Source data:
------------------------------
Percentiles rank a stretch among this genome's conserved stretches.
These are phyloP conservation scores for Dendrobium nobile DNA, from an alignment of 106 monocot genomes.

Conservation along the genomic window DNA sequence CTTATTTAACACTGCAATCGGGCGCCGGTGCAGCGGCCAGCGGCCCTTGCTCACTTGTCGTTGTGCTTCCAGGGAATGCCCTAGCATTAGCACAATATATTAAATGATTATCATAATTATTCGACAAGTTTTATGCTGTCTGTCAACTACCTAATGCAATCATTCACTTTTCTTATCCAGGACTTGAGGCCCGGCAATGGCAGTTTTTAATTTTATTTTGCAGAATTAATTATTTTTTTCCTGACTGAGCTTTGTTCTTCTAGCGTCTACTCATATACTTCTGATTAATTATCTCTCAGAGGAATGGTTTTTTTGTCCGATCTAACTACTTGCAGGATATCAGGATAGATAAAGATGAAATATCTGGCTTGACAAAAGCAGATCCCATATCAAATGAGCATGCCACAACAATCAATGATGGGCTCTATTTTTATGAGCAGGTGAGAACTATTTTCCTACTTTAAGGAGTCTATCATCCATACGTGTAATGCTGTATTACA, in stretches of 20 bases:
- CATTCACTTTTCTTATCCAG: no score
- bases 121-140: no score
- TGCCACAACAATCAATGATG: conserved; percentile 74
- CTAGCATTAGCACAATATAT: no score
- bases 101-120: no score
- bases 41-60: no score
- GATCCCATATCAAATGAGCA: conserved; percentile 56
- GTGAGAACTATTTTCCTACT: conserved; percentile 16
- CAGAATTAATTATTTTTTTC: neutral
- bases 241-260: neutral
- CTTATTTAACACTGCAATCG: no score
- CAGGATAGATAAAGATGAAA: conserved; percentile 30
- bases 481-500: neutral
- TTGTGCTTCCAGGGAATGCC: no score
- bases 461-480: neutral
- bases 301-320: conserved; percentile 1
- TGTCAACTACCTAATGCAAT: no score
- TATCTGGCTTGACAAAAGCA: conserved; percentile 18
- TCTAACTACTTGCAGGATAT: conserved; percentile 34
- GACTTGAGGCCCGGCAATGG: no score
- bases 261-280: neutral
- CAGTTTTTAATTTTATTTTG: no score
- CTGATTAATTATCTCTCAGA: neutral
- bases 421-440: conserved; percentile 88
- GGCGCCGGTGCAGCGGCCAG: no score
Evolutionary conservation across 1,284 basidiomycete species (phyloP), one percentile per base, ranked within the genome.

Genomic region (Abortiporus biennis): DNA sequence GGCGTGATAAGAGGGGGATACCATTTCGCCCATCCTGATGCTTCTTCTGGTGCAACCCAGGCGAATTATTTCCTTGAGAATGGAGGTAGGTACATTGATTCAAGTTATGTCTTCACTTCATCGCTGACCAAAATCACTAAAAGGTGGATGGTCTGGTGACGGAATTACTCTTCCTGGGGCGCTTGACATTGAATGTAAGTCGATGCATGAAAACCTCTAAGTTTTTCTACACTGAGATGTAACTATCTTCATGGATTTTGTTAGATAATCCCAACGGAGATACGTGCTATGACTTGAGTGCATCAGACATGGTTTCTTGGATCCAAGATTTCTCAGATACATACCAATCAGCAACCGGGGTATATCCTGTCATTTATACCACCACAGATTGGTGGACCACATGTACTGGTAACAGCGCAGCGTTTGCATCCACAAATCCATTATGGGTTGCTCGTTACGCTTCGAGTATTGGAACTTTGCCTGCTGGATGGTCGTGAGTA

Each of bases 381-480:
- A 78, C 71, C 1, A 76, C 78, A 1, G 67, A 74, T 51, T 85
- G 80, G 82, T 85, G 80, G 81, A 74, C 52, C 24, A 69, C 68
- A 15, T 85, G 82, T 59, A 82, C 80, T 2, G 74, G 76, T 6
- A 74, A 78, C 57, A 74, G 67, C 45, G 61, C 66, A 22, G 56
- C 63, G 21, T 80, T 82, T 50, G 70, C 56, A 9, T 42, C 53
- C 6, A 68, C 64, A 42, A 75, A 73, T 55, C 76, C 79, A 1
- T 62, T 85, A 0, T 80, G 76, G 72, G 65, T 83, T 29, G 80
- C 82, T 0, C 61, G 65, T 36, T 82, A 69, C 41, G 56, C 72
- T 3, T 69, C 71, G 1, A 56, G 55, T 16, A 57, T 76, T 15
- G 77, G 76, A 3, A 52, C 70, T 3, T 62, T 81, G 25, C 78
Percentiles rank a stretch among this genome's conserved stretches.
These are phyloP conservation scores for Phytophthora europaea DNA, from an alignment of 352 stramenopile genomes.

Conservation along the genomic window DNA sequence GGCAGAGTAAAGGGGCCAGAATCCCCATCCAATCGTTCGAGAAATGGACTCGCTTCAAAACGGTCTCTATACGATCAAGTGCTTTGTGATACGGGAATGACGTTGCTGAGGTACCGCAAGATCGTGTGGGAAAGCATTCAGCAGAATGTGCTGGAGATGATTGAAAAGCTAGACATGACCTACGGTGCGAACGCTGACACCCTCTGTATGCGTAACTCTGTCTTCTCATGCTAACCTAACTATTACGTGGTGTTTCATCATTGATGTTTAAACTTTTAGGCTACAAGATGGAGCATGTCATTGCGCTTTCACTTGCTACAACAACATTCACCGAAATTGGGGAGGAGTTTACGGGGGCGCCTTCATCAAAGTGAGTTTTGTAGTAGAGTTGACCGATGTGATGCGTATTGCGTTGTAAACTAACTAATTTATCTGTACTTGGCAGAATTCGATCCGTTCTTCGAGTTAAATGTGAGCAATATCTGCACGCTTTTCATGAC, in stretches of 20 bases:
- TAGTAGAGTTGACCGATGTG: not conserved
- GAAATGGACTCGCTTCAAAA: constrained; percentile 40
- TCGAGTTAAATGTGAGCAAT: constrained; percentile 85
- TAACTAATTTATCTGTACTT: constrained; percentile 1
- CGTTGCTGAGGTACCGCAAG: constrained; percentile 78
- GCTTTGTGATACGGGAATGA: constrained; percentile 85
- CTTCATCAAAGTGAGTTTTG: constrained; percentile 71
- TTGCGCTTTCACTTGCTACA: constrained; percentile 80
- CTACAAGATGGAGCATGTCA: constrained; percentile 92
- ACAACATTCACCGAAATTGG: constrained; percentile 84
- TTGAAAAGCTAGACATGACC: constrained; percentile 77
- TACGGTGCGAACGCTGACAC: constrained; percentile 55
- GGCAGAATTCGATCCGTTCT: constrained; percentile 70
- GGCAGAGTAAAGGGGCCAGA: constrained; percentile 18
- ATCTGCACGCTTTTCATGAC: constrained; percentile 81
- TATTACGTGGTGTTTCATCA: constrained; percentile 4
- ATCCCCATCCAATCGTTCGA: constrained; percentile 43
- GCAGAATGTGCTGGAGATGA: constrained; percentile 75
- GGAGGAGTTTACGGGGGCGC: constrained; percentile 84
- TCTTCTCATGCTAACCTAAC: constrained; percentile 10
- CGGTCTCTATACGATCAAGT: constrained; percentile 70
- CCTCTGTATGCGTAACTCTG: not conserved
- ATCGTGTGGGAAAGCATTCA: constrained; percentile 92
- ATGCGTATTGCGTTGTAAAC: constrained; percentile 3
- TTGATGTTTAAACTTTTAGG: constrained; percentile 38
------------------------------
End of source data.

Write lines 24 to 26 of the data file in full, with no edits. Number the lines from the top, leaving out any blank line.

- bases 261-280: neutral
- CAGTTTTTAATTTTATTTTG: no score
- CTGATTAATTATCTCTCAGA: neutral